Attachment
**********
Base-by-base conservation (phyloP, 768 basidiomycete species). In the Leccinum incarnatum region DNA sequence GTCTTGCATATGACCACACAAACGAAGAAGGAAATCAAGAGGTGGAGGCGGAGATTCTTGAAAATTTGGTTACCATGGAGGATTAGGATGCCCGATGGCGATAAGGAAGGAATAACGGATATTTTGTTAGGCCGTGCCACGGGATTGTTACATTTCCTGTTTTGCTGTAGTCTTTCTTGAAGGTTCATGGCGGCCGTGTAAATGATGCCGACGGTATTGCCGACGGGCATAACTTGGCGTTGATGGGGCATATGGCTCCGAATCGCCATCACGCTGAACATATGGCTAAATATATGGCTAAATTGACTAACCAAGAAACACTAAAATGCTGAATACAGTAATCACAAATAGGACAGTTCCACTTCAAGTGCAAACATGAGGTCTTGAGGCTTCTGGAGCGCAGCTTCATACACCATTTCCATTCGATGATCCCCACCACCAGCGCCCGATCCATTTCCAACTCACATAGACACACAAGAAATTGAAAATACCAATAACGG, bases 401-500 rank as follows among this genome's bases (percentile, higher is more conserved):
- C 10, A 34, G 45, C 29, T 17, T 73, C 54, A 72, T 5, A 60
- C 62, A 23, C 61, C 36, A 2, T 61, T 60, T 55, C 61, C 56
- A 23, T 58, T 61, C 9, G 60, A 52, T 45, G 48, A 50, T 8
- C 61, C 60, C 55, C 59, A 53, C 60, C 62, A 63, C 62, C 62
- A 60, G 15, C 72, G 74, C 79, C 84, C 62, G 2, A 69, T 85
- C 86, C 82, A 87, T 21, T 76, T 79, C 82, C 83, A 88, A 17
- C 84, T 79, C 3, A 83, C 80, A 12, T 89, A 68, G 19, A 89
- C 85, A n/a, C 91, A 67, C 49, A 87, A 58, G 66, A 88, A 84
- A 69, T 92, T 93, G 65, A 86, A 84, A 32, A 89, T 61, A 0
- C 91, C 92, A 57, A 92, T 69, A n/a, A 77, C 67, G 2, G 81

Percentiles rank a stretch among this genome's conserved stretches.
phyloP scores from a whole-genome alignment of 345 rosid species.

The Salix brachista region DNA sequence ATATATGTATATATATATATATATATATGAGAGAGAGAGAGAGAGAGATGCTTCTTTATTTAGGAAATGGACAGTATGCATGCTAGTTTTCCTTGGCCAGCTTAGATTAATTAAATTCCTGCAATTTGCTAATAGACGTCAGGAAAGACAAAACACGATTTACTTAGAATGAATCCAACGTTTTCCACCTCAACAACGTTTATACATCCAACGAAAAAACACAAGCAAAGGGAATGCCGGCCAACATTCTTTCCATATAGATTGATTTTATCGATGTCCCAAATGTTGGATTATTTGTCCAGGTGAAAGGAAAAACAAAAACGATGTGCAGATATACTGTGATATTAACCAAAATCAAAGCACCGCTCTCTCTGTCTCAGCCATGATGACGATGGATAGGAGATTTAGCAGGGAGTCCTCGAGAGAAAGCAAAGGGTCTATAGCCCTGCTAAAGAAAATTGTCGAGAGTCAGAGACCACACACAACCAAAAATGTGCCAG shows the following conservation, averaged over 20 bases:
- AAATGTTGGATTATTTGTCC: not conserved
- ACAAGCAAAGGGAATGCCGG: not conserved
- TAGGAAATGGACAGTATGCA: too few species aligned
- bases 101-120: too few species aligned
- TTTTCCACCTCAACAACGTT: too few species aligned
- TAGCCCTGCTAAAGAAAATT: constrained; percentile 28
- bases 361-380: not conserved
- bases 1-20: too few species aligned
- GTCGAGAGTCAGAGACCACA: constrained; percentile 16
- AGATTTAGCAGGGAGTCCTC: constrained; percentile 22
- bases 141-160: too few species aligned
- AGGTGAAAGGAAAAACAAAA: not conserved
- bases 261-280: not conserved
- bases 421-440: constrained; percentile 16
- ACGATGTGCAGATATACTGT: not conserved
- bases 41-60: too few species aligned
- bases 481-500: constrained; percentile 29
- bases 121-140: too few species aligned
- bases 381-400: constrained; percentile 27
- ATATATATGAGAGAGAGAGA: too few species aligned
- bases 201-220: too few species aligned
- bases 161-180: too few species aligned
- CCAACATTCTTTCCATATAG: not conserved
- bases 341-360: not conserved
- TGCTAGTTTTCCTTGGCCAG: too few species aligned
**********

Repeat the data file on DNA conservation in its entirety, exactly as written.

Base-by-base conservation (phyloP, 768 basidiomycete species). In the Leccinum incarnatum region DNA sequence GTCTTGCATATGACCACACAAACGAAGAAGGAAATCAAGAGGTGGAGGCGGAGATTCTTGAAAATTTGGTTACCATGGAGGATTAGGATGCCCGATGGCGATAAGGAAGGAATAACGGATATTTTGTTAGGCCGTGCCACGGGATTGTTACATTTCCTGTTTTGCTGTAGTCTTTCTTGAAGGTTCATGGCGGCCGTGTAAATGATGCCGACGGTATTGCCGACGGGCATAACTTGGCGTTGATGGGGCATATGGCTCCGAATCGCCATCACGCTGAACATATGGCTAAATATATGGCTAAATTGACTAACCAAGAAACACTAAAATGCTGAATACAGTAATCACAAATAGGACAGTTCCACTTCAAGTGCAAACATGAGGTCTTGAGGCTTCTGGAGCGCAGCTTCATACACCATTTCCATTCGATGATCCCCACCACCAGCGCCCGATCCATTTCCAACTCACATAGACACACAAGAAATTGAAAATACCAATAACGG, bases 401-500 rank as follows among this genome's bases (percentile, higher is more conserved):
- C 10, A 34, G 45, C 29, T 17, T 73, C 54, A 72, T 5, A 60
- C 62, A 23, C 61, C 36, A 2, T 61, T 60, T 55, C 61, C 56
- A 23, T 58, T 61, C 9, G 60, A 52, T 45, G 48, A 50, T 8
- C 61, C 60, C 55, C 59, A 53, C 60, C 62, A 63, C 62, C 62
- A 60, G 15, C 72, G 74, C 79, C 84, C 62, G 2, A 69, T 85
- C 86, C 82, A 87, T 21, T 76, T 79, C 82, C 83, A 88, A 17
- C 84, T 79, C 3, A 83, C 80, A 12, T 89, A 68, G 19, A 89
- C 85, A n/a, C 91, A 67, C 49, A 87, A 58, G 66, A 88, A 84
- A 69, T 92, T 93, G 65, A 86, A 84, A 32, A 89, T 61, A 0
- C 91, C 92, A 57, A 92, T 69, A n/a, A 77, C 67, G 2, G 81

Percentiles rank a stretch among this genome's conserved stretches.
phyloP scores from a whole-genome alignment of 345 rosid species.

The Salix brachista region DNA sequence ATATATGTATATATATATATATATATATGAGAGAGAGAGAGAGAGAGATGCTTCTTTATTTAGGAAATGGACAGTATGCATGCTAGTTTTCCTTGGCCAGCTTAGATTAATTAAATTCCTGCAATTTGCTAATAGACGTCAGGAAAGACAAAACACGATTTACTTAGAATGAATCCAACGTTTTCCACCTCAACAACGTTTATACATCCAACGAAAAAACACAAGCAAAGGGAATGCCGGCCAACATTCTTTCCATATAGATTGATTTTATCGATGTCCCAAATGTTGGATTATTTGTCCAGGTGAAAGGAAAAACAAAAACGATGTGCAGATATACTGTGATATTAACCAAAATCAAAGCACCGCTCTCTCTGTCTCAGCCATGATGACGATGGATAGGAGATTTAGCAGGGAGTCCTCGAGAGAAAGCAAAGGGTCTATAGCCCTGCTAAAGAAAATTGTCGAGAGTCAGAGACCACACACAACCAAAAATGTGCCAG shows the following conservation, averaged over 20 bases:
- AAATGTTGGATTATTTGTCC: not conserved
- ACAAGCAAAGGGAATGCCGG: not conserved
- TAGGAAATGGACAGTATGCA: too few species aligned
- bases 101-120: too few species aligned
- TTTTCCACCTCAACAACGTT: too few species aligned
- TAGCCCTGCTAAAGAAAATT: constrained; percentile 28
- bases 361-380: not conserved
- bases 1-20: too few species aligned
- GTCGAGAGTCAGAGACCACA: constrained; percentile 16
- AGATTTAGCAGGGAGTCCTC: constrained; percentile 22
- bases 141-160: too few species aligned
- AGGTGAAAGGAAAAACAAAA: not conserved
- bases 261-280: not conserved
- bases 421-440: constrained; percentile 16
- ACGATGTGCAGATATACTGT: not conserved
- bases 41-60: too few species aligned
- bases 481-500: constrained; percentile 29
- bases 121-140: too few species aligned
- bases 381-400: constrained; percentile 27
- ATATATATGAGAGAGAGAGA: too few species aligned
- bases 201-220: too few species aligned
- bases 161-180: too few species aligned
- CCAACATTCTTTCCATATAG: not conserved
- bases 341-360: not conserved
- TGCTAGTTTTCCTTGGCCAG: too few species aligned